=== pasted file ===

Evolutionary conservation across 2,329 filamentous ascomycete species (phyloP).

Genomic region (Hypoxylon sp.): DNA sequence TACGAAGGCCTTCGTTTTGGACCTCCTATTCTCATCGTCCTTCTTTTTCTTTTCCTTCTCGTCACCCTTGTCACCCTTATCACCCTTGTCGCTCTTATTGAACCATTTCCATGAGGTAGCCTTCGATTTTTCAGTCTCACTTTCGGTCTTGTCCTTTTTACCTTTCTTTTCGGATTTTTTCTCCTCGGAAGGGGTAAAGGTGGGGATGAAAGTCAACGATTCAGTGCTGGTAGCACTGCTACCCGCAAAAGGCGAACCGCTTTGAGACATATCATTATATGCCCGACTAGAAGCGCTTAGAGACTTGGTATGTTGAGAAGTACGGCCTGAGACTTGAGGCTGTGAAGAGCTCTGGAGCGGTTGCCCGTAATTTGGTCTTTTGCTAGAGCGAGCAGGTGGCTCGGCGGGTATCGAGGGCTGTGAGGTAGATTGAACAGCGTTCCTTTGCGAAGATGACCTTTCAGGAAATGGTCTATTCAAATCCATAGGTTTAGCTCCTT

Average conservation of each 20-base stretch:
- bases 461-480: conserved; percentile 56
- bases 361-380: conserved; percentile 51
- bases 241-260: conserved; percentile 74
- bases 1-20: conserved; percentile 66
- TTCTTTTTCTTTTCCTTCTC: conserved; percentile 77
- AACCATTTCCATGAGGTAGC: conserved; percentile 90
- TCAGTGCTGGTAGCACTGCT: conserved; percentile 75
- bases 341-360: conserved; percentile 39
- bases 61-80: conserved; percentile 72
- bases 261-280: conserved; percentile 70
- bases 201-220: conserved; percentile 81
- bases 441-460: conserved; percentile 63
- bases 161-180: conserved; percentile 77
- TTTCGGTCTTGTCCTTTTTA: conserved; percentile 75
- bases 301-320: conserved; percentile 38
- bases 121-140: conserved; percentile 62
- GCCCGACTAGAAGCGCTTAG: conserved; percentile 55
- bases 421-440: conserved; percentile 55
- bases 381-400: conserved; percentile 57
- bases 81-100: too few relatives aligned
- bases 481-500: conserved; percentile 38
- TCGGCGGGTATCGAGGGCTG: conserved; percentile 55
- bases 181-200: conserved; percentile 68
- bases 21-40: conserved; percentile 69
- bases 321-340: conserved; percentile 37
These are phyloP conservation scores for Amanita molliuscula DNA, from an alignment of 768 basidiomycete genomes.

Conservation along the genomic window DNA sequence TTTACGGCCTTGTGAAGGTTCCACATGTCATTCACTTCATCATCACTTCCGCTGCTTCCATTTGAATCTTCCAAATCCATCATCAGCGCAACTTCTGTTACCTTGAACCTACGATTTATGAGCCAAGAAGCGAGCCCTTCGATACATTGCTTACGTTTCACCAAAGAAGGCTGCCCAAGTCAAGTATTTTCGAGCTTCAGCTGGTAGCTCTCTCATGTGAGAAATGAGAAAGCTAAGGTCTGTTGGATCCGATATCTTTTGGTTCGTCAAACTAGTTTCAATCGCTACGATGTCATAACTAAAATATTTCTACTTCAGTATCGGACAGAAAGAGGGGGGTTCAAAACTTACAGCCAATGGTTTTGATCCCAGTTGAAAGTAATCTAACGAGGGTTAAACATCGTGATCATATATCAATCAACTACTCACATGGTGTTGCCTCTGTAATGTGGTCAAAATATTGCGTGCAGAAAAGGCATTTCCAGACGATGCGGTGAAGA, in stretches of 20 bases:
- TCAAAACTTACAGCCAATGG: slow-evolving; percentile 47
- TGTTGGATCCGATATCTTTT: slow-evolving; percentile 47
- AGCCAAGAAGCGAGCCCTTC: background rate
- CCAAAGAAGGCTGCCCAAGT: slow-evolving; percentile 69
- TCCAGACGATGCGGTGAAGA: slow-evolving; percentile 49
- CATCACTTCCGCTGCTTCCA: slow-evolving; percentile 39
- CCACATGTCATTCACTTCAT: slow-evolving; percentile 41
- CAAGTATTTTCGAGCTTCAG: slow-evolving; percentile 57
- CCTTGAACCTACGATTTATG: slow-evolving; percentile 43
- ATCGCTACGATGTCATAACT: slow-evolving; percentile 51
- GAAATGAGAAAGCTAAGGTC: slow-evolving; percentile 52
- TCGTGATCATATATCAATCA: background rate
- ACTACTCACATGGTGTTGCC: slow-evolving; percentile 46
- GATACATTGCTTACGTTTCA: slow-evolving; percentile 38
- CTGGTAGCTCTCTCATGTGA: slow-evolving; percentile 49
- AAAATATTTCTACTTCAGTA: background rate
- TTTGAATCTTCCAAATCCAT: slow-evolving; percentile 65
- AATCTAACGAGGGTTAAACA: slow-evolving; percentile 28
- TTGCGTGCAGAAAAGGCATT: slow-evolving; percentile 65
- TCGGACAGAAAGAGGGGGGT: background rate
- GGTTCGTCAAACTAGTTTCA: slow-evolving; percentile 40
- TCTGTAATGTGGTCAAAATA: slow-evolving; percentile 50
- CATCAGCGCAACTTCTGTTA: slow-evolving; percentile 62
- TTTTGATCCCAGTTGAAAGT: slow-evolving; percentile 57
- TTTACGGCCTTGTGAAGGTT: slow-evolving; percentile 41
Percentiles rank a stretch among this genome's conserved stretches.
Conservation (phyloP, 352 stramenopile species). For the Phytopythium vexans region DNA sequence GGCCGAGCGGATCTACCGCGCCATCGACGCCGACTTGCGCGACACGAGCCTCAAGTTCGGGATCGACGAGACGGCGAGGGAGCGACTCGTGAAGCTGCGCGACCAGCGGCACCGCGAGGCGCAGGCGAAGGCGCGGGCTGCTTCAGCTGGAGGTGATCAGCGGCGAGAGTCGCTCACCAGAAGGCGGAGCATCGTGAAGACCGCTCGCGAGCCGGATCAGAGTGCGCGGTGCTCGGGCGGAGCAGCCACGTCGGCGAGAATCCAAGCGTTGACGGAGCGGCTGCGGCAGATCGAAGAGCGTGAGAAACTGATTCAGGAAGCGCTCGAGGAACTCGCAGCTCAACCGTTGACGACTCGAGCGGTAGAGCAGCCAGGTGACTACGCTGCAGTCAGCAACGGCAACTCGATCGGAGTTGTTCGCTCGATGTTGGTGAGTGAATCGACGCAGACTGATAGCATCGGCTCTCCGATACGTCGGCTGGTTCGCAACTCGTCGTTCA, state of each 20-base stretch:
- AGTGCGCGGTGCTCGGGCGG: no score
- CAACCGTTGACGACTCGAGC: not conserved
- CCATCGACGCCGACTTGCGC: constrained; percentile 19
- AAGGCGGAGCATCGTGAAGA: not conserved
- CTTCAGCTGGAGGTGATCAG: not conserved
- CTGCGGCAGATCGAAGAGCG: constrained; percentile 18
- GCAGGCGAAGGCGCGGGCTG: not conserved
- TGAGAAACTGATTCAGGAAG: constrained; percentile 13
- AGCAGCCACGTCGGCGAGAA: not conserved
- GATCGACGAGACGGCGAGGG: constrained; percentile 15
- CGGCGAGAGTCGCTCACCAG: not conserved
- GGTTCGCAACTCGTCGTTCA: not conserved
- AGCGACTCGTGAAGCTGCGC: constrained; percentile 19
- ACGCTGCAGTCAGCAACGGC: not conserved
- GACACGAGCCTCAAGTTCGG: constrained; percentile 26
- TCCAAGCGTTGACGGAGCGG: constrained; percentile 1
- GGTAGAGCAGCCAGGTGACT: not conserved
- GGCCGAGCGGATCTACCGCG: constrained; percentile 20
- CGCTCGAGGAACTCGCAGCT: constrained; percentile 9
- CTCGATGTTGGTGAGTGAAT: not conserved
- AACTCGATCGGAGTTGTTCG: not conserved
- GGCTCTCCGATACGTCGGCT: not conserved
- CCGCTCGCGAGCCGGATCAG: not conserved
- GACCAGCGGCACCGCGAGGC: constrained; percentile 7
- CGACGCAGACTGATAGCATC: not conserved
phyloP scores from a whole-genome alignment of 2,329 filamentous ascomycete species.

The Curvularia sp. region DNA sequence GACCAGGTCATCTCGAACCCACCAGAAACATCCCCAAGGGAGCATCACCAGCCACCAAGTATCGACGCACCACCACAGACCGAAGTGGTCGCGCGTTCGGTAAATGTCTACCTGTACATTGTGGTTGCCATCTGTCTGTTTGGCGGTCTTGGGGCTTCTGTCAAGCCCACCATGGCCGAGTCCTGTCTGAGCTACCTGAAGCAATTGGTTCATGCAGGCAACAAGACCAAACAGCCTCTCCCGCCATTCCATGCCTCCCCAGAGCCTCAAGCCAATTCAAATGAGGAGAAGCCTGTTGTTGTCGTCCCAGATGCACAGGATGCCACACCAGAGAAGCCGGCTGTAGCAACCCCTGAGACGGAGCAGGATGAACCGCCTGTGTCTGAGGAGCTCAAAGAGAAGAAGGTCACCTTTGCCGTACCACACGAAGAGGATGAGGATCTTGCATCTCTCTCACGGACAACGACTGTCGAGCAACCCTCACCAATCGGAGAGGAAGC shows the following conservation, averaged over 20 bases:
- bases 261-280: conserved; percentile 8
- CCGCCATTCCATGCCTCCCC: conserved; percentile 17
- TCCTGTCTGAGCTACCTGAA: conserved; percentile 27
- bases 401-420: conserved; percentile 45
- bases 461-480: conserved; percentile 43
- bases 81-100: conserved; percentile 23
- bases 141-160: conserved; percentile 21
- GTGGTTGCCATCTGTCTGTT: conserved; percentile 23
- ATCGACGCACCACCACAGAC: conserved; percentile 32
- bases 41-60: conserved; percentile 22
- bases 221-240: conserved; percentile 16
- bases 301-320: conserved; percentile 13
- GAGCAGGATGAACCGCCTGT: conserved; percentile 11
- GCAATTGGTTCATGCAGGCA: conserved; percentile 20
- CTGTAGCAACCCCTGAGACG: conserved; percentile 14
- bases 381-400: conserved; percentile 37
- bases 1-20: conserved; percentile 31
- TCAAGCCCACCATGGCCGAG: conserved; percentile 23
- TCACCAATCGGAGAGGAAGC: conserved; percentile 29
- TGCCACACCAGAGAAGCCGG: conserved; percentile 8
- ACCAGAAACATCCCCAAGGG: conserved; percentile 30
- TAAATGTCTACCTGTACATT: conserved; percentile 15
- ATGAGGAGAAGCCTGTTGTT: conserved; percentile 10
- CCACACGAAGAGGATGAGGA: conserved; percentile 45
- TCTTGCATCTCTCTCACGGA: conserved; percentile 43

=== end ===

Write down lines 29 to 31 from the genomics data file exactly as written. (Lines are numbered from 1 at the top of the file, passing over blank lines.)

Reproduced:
These are phyloP conservation scores for Amanita molliuscula DNA, from an alignment of 768 basidiomycete genomes.

Conservation along the genomic window DNA sequence TTTACGGCCTTGTGAAGGTTCCACATGTCATTCACTTCATCATCACTTCCGCTGCTTCCATTTGAATCTTCCAAATCCATCATCAGCGCAACTTCTGTTACCTTGAACCTACGATTTATGAGCCAAGAAGCGAGCCCTTCGATACATTGCTTACGTTTCACCAAAGAAGGCTGCCCAAGTCAAGTATTTTCGAGCTTCAGCTGGTAGCTCTCTCATGTGAGAAATGAGAAAGCTAAGGTCTGTTGGATCCGATATCTTTTGGTTCGTCAAACTAGTTTCAATCGCTACGATGTCATAACTAAAATATTTCTACTTCAGTATCGGACAGAAAGAGGGGGGTTCAAAACTTACAGCCAATGGTTTTGATCCCAGTTGAAAGTAATCTAACGAGGGTTAAACATCGTGATCATATATCAATCAACTACTCACATGGTGTTGCCTCTGTAATGTGGTCAAAATATTGCGTGCAGAAAAGGCATTTCCAGACGATGCGGTGAAGA, in stretches of 20 bases:
- TCAAAACTTACAGCCAATGG: slow-evolving; percentile 47